Those of you who have read my very sporadic blog for a while probably know that I only write when highly motivated by an experience. This week it was the many hours I spent, eyeball to screen, watching the testimony and questioning of Dr.Christine Blasey Ford and Judge Brett Kavanaugh.
SPOILER ALERT: this is not going to be a political diatribe, although I could certainly spew one. While watching, my text messaging was pinging like a pinball machine with comments from close friends who were similarly glued to the proceedings.
No, it is about my own moment of sexual assault, buried for years, and those experiences and harrassments that came later. Fortunately, my trauma did not affect me as Dr. Ford’s harrowing nightmare did her. But it did greatly influence my feelings about men, my body, sex, and raising two boys… forever.
I entered my freshman year of college at University of Illinois with a close friend. She had a cute cousin from Shaker Heights who we had hung out with when he visited her in Iowa. Shortly into the year, he wanted to visit us on campus and take me out for a date. I liked him and was looking forward to it. This was 52 years ago so please, forgive me for not remembering all the details. What is crystal clear is that beer was involved and at the end of the evening he attacked me. I was shocked and terrified, having had a fun evening and always considered him easy going and worthy of trust. Being a petite 5’2”, I was in no position to actually fend off a six footer. But I yelled that this was NOT what I wanted and was ignored. I fought him verbally and physically, my clothing shredded in the process. Somehow, maybe because he was inebriated, I was able to extricate myself from his grasp, open the car door and flee. Fortunately, we were parked right in front of my dorm and safety was only a sprint away. I don’t even want to contemplate what might have happened if we had been parked elsewhere.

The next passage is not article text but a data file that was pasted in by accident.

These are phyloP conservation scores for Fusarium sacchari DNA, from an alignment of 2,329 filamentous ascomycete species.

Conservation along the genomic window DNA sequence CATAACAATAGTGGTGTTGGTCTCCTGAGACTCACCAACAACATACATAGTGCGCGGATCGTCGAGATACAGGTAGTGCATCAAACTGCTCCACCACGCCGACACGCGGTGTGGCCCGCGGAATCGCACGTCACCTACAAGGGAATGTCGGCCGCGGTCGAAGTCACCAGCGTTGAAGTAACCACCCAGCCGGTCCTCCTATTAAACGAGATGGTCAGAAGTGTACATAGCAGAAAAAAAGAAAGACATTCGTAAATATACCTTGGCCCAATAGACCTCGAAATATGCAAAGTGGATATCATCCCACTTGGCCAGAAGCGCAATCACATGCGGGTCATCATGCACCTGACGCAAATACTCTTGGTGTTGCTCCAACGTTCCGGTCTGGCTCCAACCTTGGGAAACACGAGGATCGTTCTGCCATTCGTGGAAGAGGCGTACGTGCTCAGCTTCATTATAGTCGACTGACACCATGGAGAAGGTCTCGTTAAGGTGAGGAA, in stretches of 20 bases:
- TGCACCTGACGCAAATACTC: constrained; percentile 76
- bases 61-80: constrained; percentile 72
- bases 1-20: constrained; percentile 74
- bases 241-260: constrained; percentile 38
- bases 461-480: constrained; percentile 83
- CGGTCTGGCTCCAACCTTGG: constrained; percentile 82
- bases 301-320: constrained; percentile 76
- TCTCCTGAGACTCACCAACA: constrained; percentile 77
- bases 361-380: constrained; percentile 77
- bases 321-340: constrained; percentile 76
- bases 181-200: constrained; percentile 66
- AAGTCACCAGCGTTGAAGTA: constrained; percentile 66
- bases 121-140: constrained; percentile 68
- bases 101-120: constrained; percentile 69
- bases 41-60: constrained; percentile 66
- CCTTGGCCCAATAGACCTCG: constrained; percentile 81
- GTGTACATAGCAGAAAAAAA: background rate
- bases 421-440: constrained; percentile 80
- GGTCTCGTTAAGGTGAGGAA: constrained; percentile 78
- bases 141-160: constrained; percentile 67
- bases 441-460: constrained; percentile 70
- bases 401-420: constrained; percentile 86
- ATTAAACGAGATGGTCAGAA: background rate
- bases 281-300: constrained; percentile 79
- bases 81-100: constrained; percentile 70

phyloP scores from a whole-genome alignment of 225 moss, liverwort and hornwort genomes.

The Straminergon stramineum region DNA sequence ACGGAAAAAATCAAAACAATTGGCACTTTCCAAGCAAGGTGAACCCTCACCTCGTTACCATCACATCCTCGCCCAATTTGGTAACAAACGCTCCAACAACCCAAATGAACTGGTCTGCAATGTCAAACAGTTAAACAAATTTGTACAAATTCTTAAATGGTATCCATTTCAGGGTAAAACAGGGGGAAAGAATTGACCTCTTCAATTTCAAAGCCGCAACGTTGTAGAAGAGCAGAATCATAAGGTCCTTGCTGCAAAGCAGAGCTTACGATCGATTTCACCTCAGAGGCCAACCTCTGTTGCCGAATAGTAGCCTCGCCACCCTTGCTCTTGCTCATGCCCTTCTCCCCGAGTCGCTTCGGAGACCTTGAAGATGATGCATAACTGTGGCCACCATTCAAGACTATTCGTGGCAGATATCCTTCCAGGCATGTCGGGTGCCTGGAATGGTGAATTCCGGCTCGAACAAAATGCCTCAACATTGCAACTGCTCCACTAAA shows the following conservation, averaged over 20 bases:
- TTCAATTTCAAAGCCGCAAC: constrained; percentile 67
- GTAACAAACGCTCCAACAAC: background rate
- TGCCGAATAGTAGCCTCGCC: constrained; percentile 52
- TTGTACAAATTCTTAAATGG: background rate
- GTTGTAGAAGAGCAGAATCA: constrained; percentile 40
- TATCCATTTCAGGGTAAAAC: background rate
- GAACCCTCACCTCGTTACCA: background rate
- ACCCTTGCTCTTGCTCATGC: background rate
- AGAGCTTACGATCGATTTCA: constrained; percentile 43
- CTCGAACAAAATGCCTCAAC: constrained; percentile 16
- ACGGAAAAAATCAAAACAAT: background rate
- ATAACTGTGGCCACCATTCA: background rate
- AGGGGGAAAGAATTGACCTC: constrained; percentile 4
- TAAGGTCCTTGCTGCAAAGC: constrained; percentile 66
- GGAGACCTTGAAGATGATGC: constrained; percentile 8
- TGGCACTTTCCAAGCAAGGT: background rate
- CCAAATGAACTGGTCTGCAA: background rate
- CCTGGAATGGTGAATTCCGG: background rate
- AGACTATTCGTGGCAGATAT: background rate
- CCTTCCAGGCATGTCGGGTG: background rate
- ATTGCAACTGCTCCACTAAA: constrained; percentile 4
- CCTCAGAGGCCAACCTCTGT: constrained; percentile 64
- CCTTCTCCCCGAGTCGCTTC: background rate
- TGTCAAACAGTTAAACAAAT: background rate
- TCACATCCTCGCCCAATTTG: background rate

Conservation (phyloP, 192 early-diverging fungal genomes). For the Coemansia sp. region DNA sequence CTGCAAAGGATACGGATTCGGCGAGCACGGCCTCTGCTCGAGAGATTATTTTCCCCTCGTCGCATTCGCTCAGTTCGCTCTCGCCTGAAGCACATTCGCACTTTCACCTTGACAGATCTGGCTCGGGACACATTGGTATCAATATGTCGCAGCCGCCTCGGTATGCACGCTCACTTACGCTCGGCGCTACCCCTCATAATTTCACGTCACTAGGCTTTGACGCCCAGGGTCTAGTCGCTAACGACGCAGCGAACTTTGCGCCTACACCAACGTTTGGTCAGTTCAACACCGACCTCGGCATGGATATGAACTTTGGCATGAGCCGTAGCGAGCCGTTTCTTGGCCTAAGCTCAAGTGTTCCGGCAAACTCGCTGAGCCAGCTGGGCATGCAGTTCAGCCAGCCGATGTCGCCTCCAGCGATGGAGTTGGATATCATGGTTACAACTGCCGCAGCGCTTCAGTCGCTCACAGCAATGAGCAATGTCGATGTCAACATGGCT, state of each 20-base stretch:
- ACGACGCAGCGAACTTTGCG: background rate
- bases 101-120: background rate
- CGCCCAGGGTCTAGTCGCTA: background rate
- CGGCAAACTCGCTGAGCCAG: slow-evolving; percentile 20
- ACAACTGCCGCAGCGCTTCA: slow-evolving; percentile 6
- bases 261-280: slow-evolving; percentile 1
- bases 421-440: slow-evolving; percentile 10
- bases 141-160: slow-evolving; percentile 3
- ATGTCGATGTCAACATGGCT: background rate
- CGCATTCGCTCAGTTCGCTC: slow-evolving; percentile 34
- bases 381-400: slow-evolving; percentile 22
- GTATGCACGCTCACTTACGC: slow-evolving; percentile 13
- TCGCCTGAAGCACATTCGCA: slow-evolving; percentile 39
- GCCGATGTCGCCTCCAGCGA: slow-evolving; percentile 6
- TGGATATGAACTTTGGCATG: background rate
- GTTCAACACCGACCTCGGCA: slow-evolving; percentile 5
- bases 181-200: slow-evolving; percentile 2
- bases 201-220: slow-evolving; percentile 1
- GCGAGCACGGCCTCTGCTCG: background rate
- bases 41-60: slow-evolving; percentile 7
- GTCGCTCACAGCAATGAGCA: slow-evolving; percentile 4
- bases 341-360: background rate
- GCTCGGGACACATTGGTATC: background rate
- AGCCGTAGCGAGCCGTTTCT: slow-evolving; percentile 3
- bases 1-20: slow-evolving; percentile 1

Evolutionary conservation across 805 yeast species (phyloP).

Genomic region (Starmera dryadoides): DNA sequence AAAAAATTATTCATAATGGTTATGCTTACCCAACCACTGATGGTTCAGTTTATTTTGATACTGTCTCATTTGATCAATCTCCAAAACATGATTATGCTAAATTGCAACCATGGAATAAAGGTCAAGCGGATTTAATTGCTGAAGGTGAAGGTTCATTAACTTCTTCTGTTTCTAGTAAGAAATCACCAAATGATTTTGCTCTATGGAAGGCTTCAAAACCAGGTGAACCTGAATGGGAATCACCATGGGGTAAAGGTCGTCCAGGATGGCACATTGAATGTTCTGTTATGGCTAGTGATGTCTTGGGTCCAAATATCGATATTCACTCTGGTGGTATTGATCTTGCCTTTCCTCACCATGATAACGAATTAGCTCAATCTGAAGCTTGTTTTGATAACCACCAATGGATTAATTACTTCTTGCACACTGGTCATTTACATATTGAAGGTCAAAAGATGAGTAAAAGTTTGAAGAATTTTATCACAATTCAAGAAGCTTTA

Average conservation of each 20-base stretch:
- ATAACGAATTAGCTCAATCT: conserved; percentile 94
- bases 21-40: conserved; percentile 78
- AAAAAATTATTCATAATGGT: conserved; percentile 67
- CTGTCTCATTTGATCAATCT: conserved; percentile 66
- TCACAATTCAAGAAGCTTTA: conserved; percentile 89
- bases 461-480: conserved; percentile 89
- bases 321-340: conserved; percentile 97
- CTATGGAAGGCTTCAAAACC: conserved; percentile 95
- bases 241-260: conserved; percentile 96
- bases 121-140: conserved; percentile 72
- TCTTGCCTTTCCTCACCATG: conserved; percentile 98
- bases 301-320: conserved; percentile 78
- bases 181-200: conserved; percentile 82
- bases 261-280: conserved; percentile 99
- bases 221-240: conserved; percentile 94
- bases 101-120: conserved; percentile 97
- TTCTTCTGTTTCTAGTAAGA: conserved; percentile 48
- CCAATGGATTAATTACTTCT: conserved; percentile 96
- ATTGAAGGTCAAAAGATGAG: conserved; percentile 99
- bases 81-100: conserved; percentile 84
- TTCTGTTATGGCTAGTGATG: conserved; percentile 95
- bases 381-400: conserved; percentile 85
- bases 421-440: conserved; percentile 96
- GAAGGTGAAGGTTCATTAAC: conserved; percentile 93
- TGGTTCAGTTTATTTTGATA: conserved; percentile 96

I remember being shaken to my core. Yet I didn’t reveal this incident to anyone but my friend to the degree that her cousin had been too aggressive and I never wanted to see him again. I did not tell my parents because I was afraid they would pull me out of school, nor did I seek help from a counselor.